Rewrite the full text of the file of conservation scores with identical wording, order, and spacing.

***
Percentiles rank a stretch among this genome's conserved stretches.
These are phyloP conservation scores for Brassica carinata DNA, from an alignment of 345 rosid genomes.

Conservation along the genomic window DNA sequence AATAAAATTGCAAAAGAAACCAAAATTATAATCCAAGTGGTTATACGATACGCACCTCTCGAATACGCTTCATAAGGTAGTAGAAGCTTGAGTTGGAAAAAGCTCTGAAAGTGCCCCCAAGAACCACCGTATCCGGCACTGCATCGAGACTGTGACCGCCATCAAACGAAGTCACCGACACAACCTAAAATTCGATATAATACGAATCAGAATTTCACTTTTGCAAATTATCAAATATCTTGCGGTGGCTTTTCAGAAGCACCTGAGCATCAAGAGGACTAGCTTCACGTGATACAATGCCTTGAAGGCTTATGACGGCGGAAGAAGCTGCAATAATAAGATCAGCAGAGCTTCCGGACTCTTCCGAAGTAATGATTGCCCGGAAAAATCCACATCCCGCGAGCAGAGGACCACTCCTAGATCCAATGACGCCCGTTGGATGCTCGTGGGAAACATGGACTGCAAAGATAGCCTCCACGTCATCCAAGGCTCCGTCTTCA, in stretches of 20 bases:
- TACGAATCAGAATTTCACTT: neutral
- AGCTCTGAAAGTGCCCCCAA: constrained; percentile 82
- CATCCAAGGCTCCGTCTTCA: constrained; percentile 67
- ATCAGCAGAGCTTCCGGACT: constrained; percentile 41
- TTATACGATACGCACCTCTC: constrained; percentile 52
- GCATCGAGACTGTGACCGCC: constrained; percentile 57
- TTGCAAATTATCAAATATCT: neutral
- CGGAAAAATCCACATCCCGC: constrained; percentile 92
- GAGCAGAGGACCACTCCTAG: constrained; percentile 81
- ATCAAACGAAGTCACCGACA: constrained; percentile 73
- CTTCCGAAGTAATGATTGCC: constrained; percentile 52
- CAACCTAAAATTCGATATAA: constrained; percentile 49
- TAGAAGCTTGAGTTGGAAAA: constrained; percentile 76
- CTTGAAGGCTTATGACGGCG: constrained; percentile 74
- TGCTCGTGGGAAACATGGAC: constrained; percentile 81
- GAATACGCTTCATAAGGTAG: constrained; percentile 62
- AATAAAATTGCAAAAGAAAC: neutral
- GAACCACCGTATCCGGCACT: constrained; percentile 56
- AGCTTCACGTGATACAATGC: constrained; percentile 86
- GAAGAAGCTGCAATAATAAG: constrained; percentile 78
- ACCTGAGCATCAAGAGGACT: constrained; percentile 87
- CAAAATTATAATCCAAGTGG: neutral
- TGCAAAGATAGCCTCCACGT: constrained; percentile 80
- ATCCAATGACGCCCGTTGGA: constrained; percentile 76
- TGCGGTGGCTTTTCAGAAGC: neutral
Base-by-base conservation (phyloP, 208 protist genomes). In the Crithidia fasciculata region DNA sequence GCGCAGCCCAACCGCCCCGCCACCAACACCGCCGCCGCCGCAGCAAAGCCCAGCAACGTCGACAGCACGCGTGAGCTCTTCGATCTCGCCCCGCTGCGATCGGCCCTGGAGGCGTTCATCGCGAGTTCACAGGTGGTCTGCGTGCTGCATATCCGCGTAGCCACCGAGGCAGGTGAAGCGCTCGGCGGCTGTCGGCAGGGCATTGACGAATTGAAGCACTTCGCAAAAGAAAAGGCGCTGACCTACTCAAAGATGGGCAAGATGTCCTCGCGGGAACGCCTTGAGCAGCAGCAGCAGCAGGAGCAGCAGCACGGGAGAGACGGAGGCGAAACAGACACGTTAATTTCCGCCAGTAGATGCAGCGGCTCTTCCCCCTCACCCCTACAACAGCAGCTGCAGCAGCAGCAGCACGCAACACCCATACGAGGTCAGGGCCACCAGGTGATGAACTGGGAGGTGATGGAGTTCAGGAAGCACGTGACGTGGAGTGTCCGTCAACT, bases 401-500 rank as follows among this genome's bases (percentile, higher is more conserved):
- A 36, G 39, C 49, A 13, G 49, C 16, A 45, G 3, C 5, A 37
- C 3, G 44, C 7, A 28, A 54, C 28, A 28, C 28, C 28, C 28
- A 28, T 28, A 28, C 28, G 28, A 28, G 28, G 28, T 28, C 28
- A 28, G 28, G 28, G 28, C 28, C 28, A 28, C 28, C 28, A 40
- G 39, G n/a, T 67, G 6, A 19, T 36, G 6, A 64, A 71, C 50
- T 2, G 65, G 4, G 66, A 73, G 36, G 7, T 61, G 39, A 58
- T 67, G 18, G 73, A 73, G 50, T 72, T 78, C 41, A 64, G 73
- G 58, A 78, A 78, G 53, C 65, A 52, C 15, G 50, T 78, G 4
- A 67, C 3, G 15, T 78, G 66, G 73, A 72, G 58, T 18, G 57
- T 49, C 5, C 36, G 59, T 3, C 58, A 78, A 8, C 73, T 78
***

Percentiles rank a stretch among this genome's conserved stretches.
These are phyloP conservation scores for Brassica carinata DNA, from an alignment of 345 rosid genomes.

Conservation along the genomic window DNA sequence AATAAAATTGCAAAAGAAACCAAAATTATAATCCAAGTGGTTATACGATACGCACCTCTCGAATACGCTTCATAAGGTAGTAGAAGCTTGAGTTGGAAAAAGCTCTGAAAGTGCCCCCAAGAACCACCGTATCCGGCACTGCATCGAGACTGTGACCGCCATCAAACGAAGTCACCGACACAACCTAAAATTCGATATAATACGAATCAGAATTTCACTTTTGCAAATTATCAAATATCTTGCGGTGGCTTTTCAGAAGCACCTGAGCATCAAGAGGACTAGCTTCACGTGATACAATGCCTTGAAGGCTTATGACGGCGGAAGAAGCTGCAATAATAAGATCAGCAGAGCTTCCGGACTCTTCCGAAGTAATGATTGCCCGGAAAAATCCACATCCCGCGAGCAGAGGACCACTCCTAGATCCAATGACGCCCGTTGGATGCTCGTGGGAAACATGGACTGCAAAGATAGCCTCCACGTCATCCAAGGCTCCGTCTTCA, in stretches of 20 bases:
- TACGAATCAGAATTTCACTT: neutral
- AGCTCTGAAAGTGCCCCCAA: constrained; percentile 82
- CATCCAAGGCTCCGTCTTCA: constrained; percentile 67
- ATCAGCAGAGCTTCCGGACT: constrained; percentile 41
- TTATACGATACGCACCTCTC: constrained; percentile 52
- GCATCGAGACTGTGACCGCC: constrained; percentile 57
- TTGCAAATTATCAAATATCT: neutral
- CGGAAAAATCCACATCCCGC: constrained; percentile 92
- GAGCAGAGGACCACTCCTAG: constrained; percentile 81
- ATCAAACGAAGTCACCGACA: constrained; percentile 73
- CTTCCGAAGTAATGATTGCC: constrained; percentile 52
- CAACCTAAAATTCGATATAA: constrained; percentile 49
- TAGAAGCTTGAGTTGGAAAA: constrained; percentile 76
- CTTGAAGGCTTATGACGGCG: constrained; percentile 74
- TGCTCGTGGGAAACATGGAC: constrained; percentile 81
- GAATACGCTTCATAAGGTAG: constrained; percentile 62
- AATAAAATTGCAAAAGAAAC: neutral
- GAACCACCGTATCCGGCACT: constrained; percentile 56
- AGCTTCACGTGATACAATGC: constrained; percentile 86
- GAAGAAGCTGCAATAATAAG: constrained; percentile 78
- ACCTGAGCATCAAGAGGACT: constrained; percentile 87
- CAAAATTATAATCCAAGTGG: neutral
- TGCAAAGATAGCCTCCACGT: constrained; percentile 80
- ATCCAATGACGCCCGTTGGA: constrained; percentile 76
- TGCGGTGGCTTTTCAGAAGC: neutral
Base-by-base conservation (phyloP, 208 protist genomes). In the Crithidia fasciculata region DNA sequence GCGCAGCCCAACCGCCCCGCCACCAACACCGCCGCCGCCGCAGCAAAGCCCAGCAACGTCGACAGCACGCGTGAGCTCTTCGATCTCGCCCCGCTGCGATCGGCCCTGGAGGCGTTCATCGCGAGTTCACAGGTGGTCTGCGTGCTGCATATCCGCGTAGCCACCGAGGCAGGTGAAGCGCTCGGCGGCTGTCGGCAGGGCATTGACGAATTGAAGCACTTCGCAAAAGAAAAGGCGCTGACCTACTCAAAGATGGGCAAGATGTCCTCGCGGGAACGCCTTGAGCAGCAGCAGCAGCAGGAGCAGCAGCACGGGAGAGACGGAGGCGAAACAGACACGTTAATTTCCGCCAGTAGATGCAGCGGCTCTTCCCCCTCACCCCTACAACAGCAGCTGCAGCAGCAGCAGCACGCAACACCCATACGAGGTCAGGGCCACCAGGTGATGAACTGGGAGGTGATGGAGTTCAGGAAGCACGTGACGTGGAGTGTCCGTCAACT, bases 401-500 rank as follows among this genome's bases (percentile, higher is more conserved):
- A 36, G 39, C 49, A 13, G 49, C 16, A 45, G 3, C 5, A 37
- C 3, G 44, C 7, A 28, A 54, C 28, A 28, C 28, C 28, C 28
- A 28, T 28, A 28, C 28, G 28, A 28, G 28, G 28, T 28, C 28
- A 28, G 28, G 28, G 28, C 28, C 28, A 28, C 28, C 28, A 40
- G 39, G n/a, T 67, G 6, A 19, T 36, G 6, A 64, A 71, C 50
- T 2, G 65, G 4, G 66, A 73, G 36, G 7, T 61, G 39, A 58
- T 67, G 18, G 73, A 73, G 50, T 72, T 78, C 41, A 64, G 73
- G 58, A 78, A 78, G 53, C 65, A 52, C 15, G 50, T 78, G 4
- A 67, C 3, G 15, T 78, G 66, G 73, A 72, G 58, T 18, G 57
- T 49, C 5, C 36, G 59, T 3, C 58, A 78, A 8, C 73, T 78